June 2, 2016

https://www.duolingo.com/Daithi2820

This is less of a problem for me if only I could get it to replay on demand. It randomly plays after six to ten clicks. I got the first two words but was too frustrated after three to four minutes trying to get a mere two more plays. Some exercises will not play at all after months of complaining (yes months). My conclusion is that this is now a closed project with no one working on it anymore. Probably ran out of the grant money.

July 6, 2016

https://www.duolingo.com/Daithi8

Knocksedan, I agree absolutely. I use other sources, too, for pronunciation, but of course, you need to be able to use the ones in Duolingo, as they integrate with the course. Just ask him/her to slow down and be a bit more careful with clarity.

June 3, 2016

https://www.duolingo.com/becky3086

I know I am going to regret asking this but why is there a d added after "an" on teann and why is there an h in "bhui"?

May 1, 2016

https://www.duolingo.com/Knocksedan

There are a couple of different ans. When an comes before a noun, it's usually the definite article "the" - it will cause lenition if the noun is femine. When an comes before a verb, it usually turns the verb into a question (and causes eclipsis).

Téann na cait - "the cats go" An dtéann na cait - "do the cats go?"

(An also crops up in some other places, such as an intensifier, eg an-te - "very hot").

June 2, 2016

https://www.duolingo.com/becky3086

Ok, I see. I am trying to understand lenition. Believe it or not, every time you guys tell me to go back and read the notes, I do and I understand a little bit more. I was told to go back to them today again and actually understand most of what lenition is talking about now :) I don't think I'll heap eclipsis on top until I really know all the rules or lenition. Thank you for your answer, very helpful. I do get why the "d" is there now though. I'll be looking for those "an" questions with verbs after them and know it is eclipsis if the beginning letters change.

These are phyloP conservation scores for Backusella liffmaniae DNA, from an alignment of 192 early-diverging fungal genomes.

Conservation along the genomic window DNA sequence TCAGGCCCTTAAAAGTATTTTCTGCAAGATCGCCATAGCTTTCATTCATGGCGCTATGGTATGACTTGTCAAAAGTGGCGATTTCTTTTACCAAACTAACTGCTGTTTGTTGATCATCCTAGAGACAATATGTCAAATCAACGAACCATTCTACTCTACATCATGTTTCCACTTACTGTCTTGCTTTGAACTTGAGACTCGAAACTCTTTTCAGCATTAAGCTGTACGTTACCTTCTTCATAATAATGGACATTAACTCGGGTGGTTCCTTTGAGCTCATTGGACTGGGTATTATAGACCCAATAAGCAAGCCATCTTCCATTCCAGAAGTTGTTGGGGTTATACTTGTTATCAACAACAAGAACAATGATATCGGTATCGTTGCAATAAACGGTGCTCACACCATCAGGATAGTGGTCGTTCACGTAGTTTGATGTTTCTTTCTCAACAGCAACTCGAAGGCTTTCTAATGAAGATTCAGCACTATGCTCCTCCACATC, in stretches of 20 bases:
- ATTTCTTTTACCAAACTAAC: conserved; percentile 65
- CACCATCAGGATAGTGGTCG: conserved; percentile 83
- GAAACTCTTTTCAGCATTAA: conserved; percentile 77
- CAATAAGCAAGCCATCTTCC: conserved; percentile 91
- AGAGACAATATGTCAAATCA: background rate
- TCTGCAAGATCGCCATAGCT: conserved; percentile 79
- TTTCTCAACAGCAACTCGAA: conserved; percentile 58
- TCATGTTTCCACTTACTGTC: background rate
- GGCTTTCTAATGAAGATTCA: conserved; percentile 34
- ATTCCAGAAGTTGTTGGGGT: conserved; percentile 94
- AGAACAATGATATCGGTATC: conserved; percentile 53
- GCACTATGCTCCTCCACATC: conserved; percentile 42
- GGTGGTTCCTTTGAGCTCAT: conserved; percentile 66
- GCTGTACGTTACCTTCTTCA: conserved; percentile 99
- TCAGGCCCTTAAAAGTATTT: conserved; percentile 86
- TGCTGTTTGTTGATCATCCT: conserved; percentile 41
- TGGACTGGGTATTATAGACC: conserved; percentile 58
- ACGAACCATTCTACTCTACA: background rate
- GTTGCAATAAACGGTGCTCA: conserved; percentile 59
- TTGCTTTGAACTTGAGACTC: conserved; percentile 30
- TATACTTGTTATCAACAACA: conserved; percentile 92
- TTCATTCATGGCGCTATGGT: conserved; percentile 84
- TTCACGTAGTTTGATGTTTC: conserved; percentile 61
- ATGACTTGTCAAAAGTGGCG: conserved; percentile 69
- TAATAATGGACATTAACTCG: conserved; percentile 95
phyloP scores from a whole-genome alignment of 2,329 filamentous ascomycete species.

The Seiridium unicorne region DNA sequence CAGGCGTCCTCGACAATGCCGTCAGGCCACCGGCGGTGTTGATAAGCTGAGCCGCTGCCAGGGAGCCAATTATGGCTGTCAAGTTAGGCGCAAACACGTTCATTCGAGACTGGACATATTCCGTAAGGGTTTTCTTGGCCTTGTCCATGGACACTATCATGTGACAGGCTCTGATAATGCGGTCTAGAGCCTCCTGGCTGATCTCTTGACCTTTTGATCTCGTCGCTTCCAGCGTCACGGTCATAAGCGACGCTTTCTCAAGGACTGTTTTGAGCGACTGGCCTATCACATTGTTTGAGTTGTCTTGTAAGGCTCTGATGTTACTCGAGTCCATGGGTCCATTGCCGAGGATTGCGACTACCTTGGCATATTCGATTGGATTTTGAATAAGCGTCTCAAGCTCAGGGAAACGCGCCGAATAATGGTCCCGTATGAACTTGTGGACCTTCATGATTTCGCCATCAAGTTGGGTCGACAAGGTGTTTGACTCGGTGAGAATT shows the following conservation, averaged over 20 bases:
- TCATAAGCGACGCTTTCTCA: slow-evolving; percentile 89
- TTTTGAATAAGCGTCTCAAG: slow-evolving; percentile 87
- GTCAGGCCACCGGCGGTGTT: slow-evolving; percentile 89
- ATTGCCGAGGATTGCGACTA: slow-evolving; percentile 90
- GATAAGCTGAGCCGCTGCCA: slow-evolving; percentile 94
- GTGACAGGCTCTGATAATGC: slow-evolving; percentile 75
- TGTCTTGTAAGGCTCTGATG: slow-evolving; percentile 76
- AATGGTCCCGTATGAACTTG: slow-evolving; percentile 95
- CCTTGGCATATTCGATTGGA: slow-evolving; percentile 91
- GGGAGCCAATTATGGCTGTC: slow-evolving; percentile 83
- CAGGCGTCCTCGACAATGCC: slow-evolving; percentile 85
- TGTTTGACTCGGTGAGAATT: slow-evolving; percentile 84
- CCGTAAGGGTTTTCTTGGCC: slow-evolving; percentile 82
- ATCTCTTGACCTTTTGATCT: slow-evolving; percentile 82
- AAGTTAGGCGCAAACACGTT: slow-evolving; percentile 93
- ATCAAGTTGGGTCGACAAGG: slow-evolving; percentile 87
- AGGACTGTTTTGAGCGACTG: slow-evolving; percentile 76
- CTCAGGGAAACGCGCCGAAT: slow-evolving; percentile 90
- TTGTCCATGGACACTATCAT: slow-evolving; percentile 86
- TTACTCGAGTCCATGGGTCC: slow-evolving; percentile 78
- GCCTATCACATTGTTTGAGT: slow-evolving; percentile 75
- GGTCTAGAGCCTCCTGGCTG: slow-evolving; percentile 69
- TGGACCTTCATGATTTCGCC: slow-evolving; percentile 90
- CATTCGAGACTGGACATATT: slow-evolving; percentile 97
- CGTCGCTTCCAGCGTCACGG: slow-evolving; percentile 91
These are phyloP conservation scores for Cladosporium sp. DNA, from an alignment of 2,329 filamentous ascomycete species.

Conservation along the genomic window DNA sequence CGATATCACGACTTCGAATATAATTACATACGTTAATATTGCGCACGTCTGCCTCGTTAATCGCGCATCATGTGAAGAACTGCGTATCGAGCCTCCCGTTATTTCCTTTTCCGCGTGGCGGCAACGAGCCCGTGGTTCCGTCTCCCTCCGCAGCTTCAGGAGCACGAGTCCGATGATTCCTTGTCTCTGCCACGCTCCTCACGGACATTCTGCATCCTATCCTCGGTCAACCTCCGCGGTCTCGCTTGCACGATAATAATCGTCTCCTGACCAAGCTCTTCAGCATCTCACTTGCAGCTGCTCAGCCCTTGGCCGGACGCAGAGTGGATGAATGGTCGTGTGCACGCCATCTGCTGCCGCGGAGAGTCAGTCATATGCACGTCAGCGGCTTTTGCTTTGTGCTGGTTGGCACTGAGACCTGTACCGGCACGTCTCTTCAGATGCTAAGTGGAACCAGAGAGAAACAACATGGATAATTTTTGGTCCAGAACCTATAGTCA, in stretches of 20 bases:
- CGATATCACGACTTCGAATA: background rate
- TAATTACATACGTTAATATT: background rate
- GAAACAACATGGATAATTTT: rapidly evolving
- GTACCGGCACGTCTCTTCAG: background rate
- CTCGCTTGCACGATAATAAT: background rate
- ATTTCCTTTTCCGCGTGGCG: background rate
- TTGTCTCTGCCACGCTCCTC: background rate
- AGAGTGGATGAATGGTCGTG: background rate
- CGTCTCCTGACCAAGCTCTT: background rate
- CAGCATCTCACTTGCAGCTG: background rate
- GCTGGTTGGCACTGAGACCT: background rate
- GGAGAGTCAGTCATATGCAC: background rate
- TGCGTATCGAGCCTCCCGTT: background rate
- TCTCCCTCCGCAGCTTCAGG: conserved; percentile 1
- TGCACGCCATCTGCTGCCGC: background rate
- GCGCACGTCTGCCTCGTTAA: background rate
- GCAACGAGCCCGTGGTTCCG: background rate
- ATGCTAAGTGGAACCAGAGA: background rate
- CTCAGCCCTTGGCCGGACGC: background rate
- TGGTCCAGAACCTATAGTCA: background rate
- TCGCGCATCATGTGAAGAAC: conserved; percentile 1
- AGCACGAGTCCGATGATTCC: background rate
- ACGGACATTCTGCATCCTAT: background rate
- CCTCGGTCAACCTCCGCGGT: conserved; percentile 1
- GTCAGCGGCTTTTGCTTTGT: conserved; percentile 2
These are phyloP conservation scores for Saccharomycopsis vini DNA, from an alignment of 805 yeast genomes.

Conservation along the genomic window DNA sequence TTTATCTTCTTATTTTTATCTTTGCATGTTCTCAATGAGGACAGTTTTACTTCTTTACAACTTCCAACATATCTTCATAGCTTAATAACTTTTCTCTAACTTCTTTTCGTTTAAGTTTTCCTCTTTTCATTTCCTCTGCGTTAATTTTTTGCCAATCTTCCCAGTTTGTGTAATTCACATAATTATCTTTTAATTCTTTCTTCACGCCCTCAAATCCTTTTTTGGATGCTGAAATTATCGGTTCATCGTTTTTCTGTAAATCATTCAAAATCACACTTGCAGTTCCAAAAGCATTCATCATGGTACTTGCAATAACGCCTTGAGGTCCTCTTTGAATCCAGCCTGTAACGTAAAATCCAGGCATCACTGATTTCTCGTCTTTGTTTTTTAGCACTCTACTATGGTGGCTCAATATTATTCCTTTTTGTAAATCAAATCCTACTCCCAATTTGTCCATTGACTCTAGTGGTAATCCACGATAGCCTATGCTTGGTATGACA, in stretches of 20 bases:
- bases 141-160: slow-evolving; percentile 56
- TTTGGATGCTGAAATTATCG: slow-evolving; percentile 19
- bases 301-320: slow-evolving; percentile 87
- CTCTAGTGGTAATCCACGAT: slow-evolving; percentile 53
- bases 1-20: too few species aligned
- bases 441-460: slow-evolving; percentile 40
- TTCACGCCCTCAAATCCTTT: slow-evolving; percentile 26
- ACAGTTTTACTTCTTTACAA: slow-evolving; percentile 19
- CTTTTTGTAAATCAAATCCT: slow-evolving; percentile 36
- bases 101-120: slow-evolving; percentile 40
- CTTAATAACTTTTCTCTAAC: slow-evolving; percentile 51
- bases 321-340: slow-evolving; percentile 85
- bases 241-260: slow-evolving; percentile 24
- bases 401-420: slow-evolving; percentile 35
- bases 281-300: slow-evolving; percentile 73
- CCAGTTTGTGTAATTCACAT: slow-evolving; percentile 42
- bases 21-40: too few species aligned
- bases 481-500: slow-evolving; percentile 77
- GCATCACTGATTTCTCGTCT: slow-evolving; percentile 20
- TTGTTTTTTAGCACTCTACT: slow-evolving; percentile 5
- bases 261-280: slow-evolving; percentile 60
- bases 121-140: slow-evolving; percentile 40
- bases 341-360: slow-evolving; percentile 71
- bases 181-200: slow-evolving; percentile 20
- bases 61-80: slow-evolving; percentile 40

June 2, 2016

https://www.duolingo.com/galaxyrocker

Are you using the app or the website? I suggest switching to the website. There's a tips and notes section that explains all of this.

May 1, 2016

https://www.duolingo.com/becky3086

Website. Yeah, I read the tips every time but have never found them really helpful. They are usually beyond my understanding.

May 2, 2016

https://www.duolingo.com/VSLyons

I'm with you, Becky. I've been ready to quit several times but keep plugging away at it.

September 22, 2018

https://www.duolingo.com/donna382364

I'm very pleased with this new audio because I can tell it's authentic. I'm having a heck of a time with it, but I have confidence I'll learn it with repetition.

I wonder if we could have a turtle version like we do in Spanish?-so that we can hear it fast (regular), or click on the turtle to have to slowed down? That would be so nice!

July 11, 2016

https://www.duolingo.com/Knocksedan

Most of the other languages on Duolingo use a computer generated voice - slowing the audio down just involves changing a single parameter during playback. There is no suitable TTS (Text-to-Speech) system available for Irish that Duolingo can use, so all the spoken exercises are recordings. While it is technically possible to process such recordings to slow them down, it would require a completely different support system than the other languages, and it is unlikely that Duolingo will devote the engineering resources necessary to implement such a change for the sake of Irish, and other "small" languages that don't have a TTS system available.

July 12, 2016

https://www.duolingo.com/Daithi8

The system used by Trinity College Dublin (http://www.abair.tcd.ie/) is not suitable?

July 13, 2016

https://www.duolingo.com/Knocksedan

Apparently not.

Whatever about licensing and/or technical issues, I'd have some concerns about the actual audio quality too. abair.ie isn't ideal for hearing the nuances, because the Munster and Connemara voices are a bit gravelly or husky, and the Donegal voice is often clipped in odd ways. The site is really useful for comparison, but I don't think it would do for Duolingo.

July 13, 2016

https://www.duolingo.com/Daithi8

I'd have to agree about their pronunciation. It's better on http://www.teanglann.ie/en but only works with basic words. I suspect it is just recorded. It just means we have to live with cross-checking across as much as possible and, hopefully, finding a local native speaker. They are few and far between where I am!